“Do you still have a temperature?” Steven inquired politely.
“Just a bit.”
“Have you tried any medication?” Steven raised the paper-bag he was holding in his hand. “I brought you a wide selection. I thought you could try it, see what works best.”
Horace shook his head. “Nah, doctor told me not to, something about it being dangerous for Jennifer. They need to be sure my body’s really free of infection, not just covering it up with medicines and such.”
“Well, just to be on the safe side,” Steven all but pushed his way in, heading for the bathroom. “Let me leave these here. In case you start to feel worse.”
He opened the medicine cabinet, lining up the aspirin, Tylenol and more alongside the items already in there.
Horace followed Steven. “You don’t need to do that.”
“I do. The sooner you get better, the sooner you can help save Jen.”
“I heard your daddy at the hospital before. We’ve still got a few more days.”
“But, that’s all we have.”
“Not to worry. I should be good as new in no time. Doctors couldn’t even figure out what was causing the fever, so it couldn’t be anything too dangerous. Just a little bug, I figure, that’s all.”
“We’re running out of time,” Steven told Horace pointedly. “If Jen doesn’t get that bone marrow transplant soon, she’s not going to make it. That’s why they usually don’t start the procedure to get rid of her own immune system until they have the replacement marrow in hand. Jen took a huge risk. Because you promised to be there for her.”
“It’s not one hundred percent, though, is it? I could give her the marrow, and it still might not take, isn’t that right?”
“Yes. Rejection is always a possibility.”
“So it’s not all up to me. You’ve been acting like it’s all up to me, but, it’s not. I’m just a piece of the puzzle.”
“You’re the most important piece.”
“Heh. And you can see it’s killing Fowler, too. Him being so high and mighty, thinking he can tell me what to do and I’ve got no choice but jump. Steals my kid from under my nose because he’s so all that, and I’m nothing, and where does that leave him in the end? Still needing to come to me to take care of her.”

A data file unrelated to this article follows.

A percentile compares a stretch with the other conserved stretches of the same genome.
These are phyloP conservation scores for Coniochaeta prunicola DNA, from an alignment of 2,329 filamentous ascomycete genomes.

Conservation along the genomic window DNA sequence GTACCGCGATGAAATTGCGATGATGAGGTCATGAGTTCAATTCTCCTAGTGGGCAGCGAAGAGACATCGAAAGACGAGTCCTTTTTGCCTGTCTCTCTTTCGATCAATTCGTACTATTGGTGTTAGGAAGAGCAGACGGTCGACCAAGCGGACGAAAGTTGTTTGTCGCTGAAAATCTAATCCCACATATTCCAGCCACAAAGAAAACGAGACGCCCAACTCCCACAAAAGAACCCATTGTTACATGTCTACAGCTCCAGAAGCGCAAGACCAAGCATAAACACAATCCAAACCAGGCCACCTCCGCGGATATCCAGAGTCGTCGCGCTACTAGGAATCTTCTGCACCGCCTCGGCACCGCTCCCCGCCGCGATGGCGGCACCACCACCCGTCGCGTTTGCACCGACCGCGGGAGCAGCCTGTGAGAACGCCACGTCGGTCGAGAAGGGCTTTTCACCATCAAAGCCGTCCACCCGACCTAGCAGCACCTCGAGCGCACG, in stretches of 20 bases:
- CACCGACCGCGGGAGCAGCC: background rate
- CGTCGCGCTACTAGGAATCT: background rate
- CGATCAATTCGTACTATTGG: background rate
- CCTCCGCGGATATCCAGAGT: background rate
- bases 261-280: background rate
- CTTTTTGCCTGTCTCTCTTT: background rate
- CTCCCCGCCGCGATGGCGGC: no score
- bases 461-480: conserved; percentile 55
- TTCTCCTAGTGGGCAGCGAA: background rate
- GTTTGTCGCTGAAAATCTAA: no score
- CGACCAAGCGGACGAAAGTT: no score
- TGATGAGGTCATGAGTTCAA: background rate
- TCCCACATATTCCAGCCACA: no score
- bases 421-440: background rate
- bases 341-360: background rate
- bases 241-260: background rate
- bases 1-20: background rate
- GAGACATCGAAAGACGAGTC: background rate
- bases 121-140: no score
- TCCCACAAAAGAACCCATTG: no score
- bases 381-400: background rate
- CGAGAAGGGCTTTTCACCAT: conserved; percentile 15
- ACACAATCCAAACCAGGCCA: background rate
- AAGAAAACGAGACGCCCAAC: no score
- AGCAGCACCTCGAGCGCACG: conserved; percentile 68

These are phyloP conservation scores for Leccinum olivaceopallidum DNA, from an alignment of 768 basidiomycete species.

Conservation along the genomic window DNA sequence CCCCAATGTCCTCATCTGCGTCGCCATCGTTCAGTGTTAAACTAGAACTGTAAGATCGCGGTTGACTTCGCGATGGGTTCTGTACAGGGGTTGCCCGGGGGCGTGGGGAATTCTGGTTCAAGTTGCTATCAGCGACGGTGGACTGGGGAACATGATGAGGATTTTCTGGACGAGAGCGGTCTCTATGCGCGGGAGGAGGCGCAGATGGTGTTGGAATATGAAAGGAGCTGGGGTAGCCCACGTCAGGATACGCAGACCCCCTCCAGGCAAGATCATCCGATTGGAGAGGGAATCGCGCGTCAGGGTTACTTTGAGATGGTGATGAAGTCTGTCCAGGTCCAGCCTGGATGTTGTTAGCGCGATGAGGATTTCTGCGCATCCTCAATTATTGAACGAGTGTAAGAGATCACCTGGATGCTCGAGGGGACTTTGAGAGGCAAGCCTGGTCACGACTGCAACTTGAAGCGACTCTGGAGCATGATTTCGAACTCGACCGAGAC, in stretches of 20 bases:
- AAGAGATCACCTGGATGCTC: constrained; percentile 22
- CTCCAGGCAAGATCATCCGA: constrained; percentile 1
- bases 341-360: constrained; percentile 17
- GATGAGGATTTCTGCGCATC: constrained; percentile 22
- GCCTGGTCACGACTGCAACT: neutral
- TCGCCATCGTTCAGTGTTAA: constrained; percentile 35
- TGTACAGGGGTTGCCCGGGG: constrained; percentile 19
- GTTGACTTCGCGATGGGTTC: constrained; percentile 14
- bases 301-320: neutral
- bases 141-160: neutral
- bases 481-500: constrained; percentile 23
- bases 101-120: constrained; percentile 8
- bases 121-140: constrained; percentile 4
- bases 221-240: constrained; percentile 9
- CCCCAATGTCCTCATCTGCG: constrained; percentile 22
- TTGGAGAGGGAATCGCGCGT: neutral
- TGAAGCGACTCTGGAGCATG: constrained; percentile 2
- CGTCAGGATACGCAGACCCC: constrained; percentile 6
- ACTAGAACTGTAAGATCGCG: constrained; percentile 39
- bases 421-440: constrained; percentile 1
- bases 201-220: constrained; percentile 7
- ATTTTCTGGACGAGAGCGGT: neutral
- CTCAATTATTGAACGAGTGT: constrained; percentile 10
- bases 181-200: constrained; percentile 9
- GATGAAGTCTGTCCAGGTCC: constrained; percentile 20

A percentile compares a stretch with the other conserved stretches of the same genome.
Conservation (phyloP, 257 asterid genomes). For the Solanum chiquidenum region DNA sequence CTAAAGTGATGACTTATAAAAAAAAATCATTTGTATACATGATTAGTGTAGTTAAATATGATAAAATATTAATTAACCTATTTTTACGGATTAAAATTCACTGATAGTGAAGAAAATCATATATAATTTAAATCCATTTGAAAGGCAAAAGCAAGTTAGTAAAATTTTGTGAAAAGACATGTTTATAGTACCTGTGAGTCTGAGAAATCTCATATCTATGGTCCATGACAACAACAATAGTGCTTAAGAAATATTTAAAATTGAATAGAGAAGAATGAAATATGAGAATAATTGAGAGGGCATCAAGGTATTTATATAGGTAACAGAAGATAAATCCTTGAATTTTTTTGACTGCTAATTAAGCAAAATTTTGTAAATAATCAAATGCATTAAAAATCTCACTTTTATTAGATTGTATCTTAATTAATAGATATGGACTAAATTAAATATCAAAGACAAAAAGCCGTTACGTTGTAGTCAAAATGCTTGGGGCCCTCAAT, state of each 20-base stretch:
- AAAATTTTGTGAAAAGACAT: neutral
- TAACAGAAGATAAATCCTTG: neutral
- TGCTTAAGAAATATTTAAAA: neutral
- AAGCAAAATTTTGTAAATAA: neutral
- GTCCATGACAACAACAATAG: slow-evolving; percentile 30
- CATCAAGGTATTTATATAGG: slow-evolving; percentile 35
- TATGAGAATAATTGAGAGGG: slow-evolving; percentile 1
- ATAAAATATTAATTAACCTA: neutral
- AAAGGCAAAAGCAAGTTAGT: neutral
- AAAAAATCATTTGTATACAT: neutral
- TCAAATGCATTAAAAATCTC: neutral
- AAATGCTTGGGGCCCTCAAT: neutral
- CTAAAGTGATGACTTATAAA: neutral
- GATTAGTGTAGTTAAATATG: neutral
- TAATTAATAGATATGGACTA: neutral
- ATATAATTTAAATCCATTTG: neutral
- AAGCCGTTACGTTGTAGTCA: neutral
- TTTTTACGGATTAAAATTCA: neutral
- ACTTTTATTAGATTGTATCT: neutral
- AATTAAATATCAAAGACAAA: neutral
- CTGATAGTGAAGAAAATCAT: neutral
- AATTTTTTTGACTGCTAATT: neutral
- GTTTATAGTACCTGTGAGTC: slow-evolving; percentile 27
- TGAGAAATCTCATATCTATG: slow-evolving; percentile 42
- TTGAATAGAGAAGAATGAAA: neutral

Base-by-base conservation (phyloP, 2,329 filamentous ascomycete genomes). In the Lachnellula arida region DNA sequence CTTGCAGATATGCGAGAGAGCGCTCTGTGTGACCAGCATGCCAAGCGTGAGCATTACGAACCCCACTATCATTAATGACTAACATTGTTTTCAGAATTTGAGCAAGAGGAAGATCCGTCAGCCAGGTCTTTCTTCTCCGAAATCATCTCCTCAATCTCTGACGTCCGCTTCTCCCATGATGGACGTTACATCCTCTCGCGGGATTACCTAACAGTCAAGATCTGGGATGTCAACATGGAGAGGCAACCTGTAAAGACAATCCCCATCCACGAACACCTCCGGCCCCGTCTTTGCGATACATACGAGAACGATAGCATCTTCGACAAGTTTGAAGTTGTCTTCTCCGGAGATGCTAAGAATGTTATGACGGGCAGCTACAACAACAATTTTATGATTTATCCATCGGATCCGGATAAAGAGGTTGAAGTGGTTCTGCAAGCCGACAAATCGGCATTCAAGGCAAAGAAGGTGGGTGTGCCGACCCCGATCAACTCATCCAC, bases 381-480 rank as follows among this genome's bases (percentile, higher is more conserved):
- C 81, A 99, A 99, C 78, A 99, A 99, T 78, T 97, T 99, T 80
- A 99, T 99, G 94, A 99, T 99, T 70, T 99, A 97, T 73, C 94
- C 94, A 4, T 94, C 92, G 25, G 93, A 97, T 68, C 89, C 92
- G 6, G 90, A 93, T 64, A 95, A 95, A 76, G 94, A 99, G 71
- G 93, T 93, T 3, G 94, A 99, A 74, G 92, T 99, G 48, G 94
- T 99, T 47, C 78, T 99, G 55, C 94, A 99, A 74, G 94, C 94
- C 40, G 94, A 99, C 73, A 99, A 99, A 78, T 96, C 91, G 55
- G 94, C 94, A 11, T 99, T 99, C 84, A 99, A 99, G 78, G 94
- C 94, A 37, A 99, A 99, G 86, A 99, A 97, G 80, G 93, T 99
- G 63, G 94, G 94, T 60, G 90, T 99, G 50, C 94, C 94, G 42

“This isn’t about Kevin,” Steven said, utterly uninterested in the one-upsmanship, even if what Horace was saying was technically true. “And it isn’t about you, either. It’s about Jen. She needs your help. You’ve never done a damn thing for her previously – “
“Did she tell you that? Yeah, bet she heard it from her mother. Or that grandmother. How about Jennifer’s life? How about me doing that for her? Had to talk her mother out of getting rid of her. Does Jennifer know that?”
“I don’t know,” Steven said calmly. “And I don’t care.”
“Well, aren’t you an arrogant prick?”
“So what?” Steven countered, accepting the affront indifferently. “This isn’t about me, either.”
Johnson chuckled bitterly. “No wonder Fowler likes you so much. Both of you thinking you’re better than other people, regular people, normal people. People who maybe didn’t get the same good breaks in life you did. Not like GQ. That boy has manners. That boy knows how to speak to his elders. Show some respect.”
“Feel better soon, Mr. Johnson,” Steven said, shutting the medicine cabinet, having finally gotten precisely what he came for.
“Oh, I’m sorry,” Alice glanced from Amanda to Rachel as they sat in the Harrison parlor. “I didn’t realize you had a guest, Amanda.”
“Actually,” Rachel stood up, beckoning Alice forward. “I came to speak to you.”
Alice looked at her in surprise. “With me?”
“Yes.” Rachel waited until Alice had settled on the couch next to her. “It was Amanda’s idea, but…”
Alice held up a hand to put Rachel off momentarily. “First of all, Rachel, before you get to whatever it is you intend to say, please allow me to convey my deepest condolences. I would never claim to know how you feel, grief is simply too individualized for that kind of easy platitude. But, do believe that you have my most sincere sympathy.”